Bowdon, or Bowden (St. Nicholas)

BOWDON, or Bowden (St. Nicholas), a parish, in the union of Altrincham, hundred of Bucklow, N. division of the county of Chester; comprising the chapelries of Altrincham and Carrington, the townships of Ashley, Baguley, Bowdon, Dunham-Massey, Hale, Partington, and Timperley, and part of the townships of Agden, Ashton-upon-Mersey, and Bollington; the whole containing 9373 inhabitants, of whom 549 are in the township of Bowdon, 1 mile (S. W. by S.) from Altrincham. The manor was anciently parcel of the barony of Dunham-Massey; a moiety of it was given, about 1278, to the priory of Birkenhead by Hamon de Massey, the fifth of that name, and the other moiety passed to a younger branch of the Massey family. The Bowdens, Booths, Holcrofts, and Breretons afterwards possessed the lands; and more recently the whole manor became the property of the Earl of Stamford and Warrington. The parish comprises by admeasurement 16,918 acres, whereof 770 are in the township of Bowdon; the soil of the latter is a sandy loam. The living is a vicarage, valued in the king's books at £24, and in the gift of the Bishop of Chester: the tithes have been commuted for rent-charges amounting altogether, for the bishop, to £1671. 6., and for the vicar, to £364; the vicar's glebe comprises 37½ acres. The rectorial tithes are leased by the bishop to the Earl of Stamford and Warrington, who, as lord of the barony of Dunham-Massey, appoints four churchwardens for the parish. The church is an ancient structure, commanding an extensive and pleasing panoramic view of the surrounding country: it was annexed to the see of Chester by Henry VIII., on the dissolution of Birkenhead priory. There are three chapels, forming separate incumbencies; viz., Altrincham, built in 1799; Carrington, built about 1760, at the cost of the Countess of Stamford; and Ringway, the date of which is uncertain. Edward Vawdrey, about the year 1600, gave £4 per annum towards the endowment of a grammar school: the schoolroom was rebuilt at the expense of the parishioners, about 1670, and again in 1806. A national school is supported by subscription; and there are also a school for boys at Scamons Moss, and one for boys and girls at Littleheath, the latter founded and endowed by the late Mr. Thomas Walton. The Earl of Warrington in 1754 gave £5000, now amounting to £5610 three per cent. reduced bank annuities, for educating or apprenticing children of the parish, and for the relief of the poor of this and the parish of Barnwell All Saints. A Roman road passed through the parish.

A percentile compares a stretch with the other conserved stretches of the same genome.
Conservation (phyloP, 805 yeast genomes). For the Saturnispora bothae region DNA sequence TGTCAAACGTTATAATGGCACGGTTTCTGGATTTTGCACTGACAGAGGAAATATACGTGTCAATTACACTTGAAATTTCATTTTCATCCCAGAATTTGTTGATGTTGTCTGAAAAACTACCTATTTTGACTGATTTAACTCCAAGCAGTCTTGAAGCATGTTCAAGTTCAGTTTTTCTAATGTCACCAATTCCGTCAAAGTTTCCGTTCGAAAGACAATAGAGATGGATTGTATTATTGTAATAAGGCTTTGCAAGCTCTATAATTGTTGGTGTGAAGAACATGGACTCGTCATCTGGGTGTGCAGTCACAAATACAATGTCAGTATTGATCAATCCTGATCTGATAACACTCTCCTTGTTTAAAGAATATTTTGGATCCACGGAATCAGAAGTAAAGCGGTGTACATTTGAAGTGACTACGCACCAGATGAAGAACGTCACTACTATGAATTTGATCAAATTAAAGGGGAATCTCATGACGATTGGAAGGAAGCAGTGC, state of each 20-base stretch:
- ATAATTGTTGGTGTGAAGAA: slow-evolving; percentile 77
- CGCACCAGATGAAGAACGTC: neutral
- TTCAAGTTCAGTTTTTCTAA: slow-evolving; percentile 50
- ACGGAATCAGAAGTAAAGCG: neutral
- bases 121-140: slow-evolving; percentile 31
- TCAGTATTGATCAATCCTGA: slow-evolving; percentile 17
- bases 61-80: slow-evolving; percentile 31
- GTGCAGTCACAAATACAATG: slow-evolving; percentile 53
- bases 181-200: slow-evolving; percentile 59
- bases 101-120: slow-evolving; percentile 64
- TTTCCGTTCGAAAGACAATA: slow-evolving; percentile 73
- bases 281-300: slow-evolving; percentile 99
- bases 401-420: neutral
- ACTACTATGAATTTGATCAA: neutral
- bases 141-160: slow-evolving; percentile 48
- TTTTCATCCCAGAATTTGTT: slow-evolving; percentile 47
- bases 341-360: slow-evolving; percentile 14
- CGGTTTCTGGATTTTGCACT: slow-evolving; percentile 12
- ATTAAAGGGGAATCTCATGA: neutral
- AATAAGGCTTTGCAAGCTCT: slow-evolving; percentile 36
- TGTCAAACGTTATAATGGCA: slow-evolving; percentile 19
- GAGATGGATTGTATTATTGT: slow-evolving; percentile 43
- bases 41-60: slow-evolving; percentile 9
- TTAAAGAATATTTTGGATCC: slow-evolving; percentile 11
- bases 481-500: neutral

Transcribed from A Topographical Dictionary of England, by Samuel Lewis, 7th edition, published in 1848.

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